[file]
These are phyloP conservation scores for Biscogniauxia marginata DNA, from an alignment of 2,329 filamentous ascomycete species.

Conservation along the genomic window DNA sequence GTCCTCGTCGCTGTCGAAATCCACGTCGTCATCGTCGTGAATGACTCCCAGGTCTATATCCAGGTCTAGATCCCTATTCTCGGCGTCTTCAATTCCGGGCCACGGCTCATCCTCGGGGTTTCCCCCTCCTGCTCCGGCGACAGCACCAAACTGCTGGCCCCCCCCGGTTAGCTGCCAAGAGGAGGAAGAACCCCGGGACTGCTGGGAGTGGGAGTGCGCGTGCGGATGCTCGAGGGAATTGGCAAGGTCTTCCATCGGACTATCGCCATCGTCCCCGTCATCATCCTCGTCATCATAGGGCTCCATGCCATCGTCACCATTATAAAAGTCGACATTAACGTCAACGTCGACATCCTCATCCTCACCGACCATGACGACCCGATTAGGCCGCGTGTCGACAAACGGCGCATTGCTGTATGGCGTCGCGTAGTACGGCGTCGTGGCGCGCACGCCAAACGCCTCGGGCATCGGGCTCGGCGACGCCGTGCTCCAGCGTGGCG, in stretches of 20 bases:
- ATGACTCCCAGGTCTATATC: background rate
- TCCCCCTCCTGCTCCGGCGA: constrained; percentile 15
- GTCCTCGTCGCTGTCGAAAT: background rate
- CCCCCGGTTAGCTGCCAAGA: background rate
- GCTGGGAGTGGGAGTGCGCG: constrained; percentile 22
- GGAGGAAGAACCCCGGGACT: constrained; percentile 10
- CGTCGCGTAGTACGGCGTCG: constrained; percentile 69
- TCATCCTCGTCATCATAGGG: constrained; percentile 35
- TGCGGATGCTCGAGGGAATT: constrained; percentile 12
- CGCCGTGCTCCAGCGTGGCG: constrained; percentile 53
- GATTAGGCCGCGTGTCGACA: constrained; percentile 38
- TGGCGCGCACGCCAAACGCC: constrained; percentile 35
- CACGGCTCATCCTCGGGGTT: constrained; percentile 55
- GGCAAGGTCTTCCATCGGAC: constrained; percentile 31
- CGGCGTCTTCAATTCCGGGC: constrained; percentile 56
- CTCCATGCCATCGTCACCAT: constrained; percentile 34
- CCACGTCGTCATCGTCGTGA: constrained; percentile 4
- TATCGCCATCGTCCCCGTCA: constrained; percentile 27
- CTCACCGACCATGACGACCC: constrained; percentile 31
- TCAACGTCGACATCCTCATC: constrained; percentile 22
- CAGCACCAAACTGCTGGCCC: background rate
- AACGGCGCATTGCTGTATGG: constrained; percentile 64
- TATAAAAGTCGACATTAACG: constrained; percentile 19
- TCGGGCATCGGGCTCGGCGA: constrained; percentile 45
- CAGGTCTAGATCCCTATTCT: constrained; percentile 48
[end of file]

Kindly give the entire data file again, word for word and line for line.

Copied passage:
These are phyloP conservation scores for Biscogniauxia marginata DNA, from an alignment of 2,329 filamentous ascomycete species.

Conservation along the genomic window DNA sequence GTCCTCGTCGCTGTCGAAATCCACGTCGTCATCGTCGTGAATGACTCCCAGGTCTATATCCAGGTCTAGATCCCTATTCTCGGCGTCTTCAATTCCGGGCCACGGCTCATCCTCGGGGTTTCCCCCTCCTGCTCCGGCGACAGCACCAAACTGCTGGCCCCCCCCGGTTAGCTGCCAAGAGGAGGAAGAACCCCGGGACTGCTGGGAGTGGGAGTGCGCGTGCGGATGCTCGAGGGAATTGGCAAGGTCTTCCATCGGACTATCGCCATCGTCCCCGTCATCATCCTCGTCATCATAGGGCTCCATGCCATCGTCACCATTATAAAAGTCGACATTAACGTCAACGTCGACATCCTCATCCTCACCGACCATGACGACCCGATTAGGCCGCGTGTCGACAAACGGCGCATTGCTGTATGGCGTCGCGTAGTACGGCGTCGTGGCGCGCACGCCAAACGCCTCGGGCATCGGGCTCGGCGACGCCGTGCTCCAGCGTGGCG, in stretches of 20 bases:
- ATGACTCCCAGGTCTATATC: background rate
- TCCCCCTCCTGCTCCGGCGA: constrained; percentile 15
- GTCCTCGTCGCTGTCGAAAT: background rate
- CCCCCGGTTAGCTGCCAAGA: background rate
- GCTGGGAGTGGGAGTGCGCG: constrained; percentile 22
- GGAGGAAGAACCCCGGGACT: constrained; percentile 10
- CGTCGCGTAGTACGGCGTCG: constrained; percentile 69
- TCATCCTCGTCATCATAGGG: constrained; percentile 35
- TGCGGATGCTCGAGGGAATT: constrained; percentile 12
- CGCCGTGCTCCAGCGTGGCG: constrained; percentile 53
- GATTAGGCCGCGTGTCGACA: constrained; percentile 38
- TGGCGCGCACGCCAAACGCC: constrained; percentile 35
- CACGGCTCATCCTCGGGGTT: constrained; percentile 55
- GGCAAGGTCTTCCATCGGAC: constrained; percentile 31
- CGGCGTCTTCAATTCCGGGC: constrained; percentile 56
- CTCCATGCCATCGTCACCAT: constrained; percentile 34
- CCACGTCGTCATCGTCGTGA: constrained; percentile 4
- TATCGCCATCGTCCCCGTCA: constrained; percentile 27
- CTCACCGACCATGACGACCC: constrained; percentile 31
- TCAACGTCGACATCCTCATC: constrained; percentile 22
- CAGCACCAAACTGCTGGCCC: background rate
- AACGGCGCATTGCTGTATGG: constrained; percentile 64
- TATAAAAGTCGACATTAACG: constrained; percentile 19
- TCGGGCATCGGGCTCGGCGA: constrained; percentile 45
- CAGGTCTAGATCCCTATTCT: constrained; percentile 48